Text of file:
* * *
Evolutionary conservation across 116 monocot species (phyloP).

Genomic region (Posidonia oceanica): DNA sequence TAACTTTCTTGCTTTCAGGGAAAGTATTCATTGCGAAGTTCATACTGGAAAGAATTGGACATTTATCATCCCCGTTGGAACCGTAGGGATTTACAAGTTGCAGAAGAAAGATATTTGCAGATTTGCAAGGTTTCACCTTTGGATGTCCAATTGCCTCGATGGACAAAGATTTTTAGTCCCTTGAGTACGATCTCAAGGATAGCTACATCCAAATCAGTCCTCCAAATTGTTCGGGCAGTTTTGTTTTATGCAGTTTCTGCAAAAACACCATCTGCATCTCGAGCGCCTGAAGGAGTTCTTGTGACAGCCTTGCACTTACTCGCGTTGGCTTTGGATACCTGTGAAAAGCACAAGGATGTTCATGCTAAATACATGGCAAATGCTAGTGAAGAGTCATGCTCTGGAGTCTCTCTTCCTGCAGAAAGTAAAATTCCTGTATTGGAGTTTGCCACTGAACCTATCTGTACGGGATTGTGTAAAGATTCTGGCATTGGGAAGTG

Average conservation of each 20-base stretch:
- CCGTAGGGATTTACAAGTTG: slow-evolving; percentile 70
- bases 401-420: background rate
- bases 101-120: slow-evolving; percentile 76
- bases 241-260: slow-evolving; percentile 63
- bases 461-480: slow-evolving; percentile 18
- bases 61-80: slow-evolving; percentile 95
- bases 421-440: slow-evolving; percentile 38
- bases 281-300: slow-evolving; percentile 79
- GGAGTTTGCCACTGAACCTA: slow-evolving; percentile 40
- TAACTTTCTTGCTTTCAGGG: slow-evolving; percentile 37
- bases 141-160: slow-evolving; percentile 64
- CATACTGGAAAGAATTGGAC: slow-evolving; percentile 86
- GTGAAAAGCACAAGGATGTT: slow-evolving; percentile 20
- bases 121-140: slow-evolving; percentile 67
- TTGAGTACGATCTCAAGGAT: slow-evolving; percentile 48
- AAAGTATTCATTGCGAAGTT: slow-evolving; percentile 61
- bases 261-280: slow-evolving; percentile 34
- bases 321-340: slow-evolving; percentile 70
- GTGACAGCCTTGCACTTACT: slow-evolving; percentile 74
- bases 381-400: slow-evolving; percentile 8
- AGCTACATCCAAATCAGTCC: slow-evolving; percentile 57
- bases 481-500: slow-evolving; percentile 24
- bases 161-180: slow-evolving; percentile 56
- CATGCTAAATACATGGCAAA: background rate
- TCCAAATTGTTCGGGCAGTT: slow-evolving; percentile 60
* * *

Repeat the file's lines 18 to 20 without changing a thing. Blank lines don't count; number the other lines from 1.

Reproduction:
- TTGAGTACGATCTCAAGGAT: slow-evolving; percentile 48
- AAAGTATTCATTGCGAAGTT: slow-evolving; percentile 61
- bases 261-280: slow-evolving; percentile 34